A legacy of service

Cottington descendants tend the family farm with great care

Mary Jo Johnson is proud of her family farming history in Hamilton County.

STRATFORD — In the lush fields of Hamilton County northeast of Stratford, if there is a patch of perennials blooming along a forgotten lane, perhaps a windmill creaking in the wind, or a barn that bears its age with dignity, Mary Jo Johnson can probably tell a visitor just who lived there and when, the names of their kids and grandkids, and what the mother of the house would bring to every church picnic or funeral dinner.

Johnson knows Stratford and the surrounding countryside from Hook’s Point on over to Stanhope better than most. She grew up there, married and raised her family there, and takes great pride in seeing the next generation of her extended family carrying on the farming tradition.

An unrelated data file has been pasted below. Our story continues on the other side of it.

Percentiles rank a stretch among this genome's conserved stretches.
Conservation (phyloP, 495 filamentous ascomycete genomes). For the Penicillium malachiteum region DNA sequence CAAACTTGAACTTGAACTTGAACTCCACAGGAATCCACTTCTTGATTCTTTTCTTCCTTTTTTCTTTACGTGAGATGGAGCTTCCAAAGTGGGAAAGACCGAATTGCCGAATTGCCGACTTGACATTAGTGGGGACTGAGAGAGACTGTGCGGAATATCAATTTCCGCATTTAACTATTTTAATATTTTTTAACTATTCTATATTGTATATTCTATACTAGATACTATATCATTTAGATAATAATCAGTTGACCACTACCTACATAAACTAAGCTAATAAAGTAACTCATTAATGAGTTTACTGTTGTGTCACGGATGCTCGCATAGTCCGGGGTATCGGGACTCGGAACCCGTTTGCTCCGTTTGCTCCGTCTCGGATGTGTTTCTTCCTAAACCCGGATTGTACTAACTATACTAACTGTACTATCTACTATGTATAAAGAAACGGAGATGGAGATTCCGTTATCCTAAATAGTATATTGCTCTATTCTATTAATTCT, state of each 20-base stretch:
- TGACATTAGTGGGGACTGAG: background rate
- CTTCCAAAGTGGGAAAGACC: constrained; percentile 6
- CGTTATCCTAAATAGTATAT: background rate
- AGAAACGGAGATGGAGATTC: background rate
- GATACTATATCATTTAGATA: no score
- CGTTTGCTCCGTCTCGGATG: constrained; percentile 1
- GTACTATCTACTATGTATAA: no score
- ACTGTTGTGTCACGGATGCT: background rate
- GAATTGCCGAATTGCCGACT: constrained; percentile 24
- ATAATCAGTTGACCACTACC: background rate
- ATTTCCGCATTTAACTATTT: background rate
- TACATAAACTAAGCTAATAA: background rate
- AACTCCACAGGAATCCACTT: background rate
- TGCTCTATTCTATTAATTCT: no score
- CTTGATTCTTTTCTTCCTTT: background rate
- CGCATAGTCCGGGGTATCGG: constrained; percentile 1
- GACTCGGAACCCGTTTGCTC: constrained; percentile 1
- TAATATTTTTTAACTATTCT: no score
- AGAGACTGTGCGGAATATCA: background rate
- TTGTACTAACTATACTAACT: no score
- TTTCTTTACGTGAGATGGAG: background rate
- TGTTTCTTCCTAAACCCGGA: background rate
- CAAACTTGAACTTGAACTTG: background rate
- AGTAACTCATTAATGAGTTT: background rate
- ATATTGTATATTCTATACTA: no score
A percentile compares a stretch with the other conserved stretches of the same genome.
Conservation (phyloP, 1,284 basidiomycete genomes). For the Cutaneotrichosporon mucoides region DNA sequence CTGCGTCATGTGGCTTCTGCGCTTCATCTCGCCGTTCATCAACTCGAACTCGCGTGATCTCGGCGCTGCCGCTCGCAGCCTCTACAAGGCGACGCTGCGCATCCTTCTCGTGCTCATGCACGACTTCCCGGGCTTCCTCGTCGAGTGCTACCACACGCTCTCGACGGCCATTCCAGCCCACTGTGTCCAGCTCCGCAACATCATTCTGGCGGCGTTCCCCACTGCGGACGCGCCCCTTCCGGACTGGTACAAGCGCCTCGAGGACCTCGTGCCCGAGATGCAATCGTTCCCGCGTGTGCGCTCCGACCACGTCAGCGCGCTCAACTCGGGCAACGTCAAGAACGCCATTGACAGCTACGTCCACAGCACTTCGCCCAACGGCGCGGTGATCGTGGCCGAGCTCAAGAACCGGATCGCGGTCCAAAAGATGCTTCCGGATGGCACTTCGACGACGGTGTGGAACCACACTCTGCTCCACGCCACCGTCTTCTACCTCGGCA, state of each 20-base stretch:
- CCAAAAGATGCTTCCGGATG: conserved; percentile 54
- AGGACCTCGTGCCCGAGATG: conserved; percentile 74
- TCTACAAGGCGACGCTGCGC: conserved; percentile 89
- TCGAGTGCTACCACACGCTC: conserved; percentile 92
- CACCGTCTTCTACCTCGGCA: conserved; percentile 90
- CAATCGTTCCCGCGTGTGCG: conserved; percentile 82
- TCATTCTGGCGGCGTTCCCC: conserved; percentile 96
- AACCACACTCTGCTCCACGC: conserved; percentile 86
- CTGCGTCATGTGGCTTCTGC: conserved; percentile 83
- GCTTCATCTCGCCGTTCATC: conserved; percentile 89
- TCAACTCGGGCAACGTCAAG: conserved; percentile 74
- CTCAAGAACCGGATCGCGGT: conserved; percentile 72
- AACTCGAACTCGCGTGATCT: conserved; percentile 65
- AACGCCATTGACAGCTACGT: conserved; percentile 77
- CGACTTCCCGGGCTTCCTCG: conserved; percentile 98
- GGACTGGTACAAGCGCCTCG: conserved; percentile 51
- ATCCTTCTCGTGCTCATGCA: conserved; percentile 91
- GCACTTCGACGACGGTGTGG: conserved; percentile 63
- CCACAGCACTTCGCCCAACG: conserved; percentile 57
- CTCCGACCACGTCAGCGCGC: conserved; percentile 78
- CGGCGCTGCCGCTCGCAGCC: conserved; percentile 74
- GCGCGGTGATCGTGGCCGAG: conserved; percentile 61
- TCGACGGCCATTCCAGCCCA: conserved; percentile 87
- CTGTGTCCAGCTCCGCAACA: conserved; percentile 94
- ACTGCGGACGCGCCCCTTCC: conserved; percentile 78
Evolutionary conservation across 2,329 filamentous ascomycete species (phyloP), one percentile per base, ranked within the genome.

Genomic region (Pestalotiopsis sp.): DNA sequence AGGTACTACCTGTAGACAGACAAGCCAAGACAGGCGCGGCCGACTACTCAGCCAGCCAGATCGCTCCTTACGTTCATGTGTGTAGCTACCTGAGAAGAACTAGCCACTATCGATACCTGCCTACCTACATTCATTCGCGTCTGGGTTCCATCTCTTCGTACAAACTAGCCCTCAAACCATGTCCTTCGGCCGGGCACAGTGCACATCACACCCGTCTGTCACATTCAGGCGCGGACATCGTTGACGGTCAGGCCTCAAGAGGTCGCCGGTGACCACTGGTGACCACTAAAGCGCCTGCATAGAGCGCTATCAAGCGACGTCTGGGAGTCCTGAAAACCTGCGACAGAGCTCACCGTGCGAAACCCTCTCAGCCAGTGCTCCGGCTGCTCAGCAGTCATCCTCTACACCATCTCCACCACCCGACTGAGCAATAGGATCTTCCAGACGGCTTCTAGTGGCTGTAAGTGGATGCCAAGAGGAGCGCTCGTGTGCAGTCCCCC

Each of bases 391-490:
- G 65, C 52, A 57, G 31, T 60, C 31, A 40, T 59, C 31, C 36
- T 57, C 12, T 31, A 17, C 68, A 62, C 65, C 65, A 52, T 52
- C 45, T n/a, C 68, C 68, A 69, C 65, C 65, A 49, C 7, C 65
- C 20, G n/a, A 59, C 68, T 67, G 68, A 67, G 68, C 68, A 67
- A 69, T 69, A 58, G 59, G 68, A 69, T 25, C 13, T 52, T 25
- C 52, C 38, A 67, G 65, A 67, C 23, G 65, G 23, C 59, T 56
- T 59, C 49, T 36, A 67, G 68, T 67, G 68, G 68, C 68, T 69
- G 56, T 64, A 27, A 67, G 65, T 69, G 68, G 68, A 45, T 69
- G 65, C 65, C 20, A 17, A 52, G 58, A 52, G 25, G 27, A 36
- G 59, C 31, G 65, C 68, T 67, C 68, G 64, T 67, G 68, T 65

“I’m very, very happy that it’s still in the family,” Johnson said. “I let all the family know that it would be nice if they would turn out for the Heritage Farm presentation at the Iowa State Fair last summer. My whole family — from across the country — came; I think there were 36 of us in the photo.”

When Johnson puts out a request, one can bet her family will heed it. Johnson was on hand at the fair several years ago when the family received the Century Farm designation. That year, it was her son Curtis and his family who lived on the farm and prepared the application. In 2023, her great-nephew Evan Holt, who is now on the farm, prepared the application for the Heritage Farm Award, indicating 150 years of continuous ownership in one family.

Johnson is humble about the accomplishment, and said it takes a little good luck — and perhaps even some divine providence — for a family to weather the storm of farming — whether that storm be wind and hail from a June thunderstorm, stifling drought of the Great Depression, or high interest rates and low commodity prices of the Farm Crisis.

A Heritage Farm had to survive all of that.

“It’s really surprising for any family,” she said.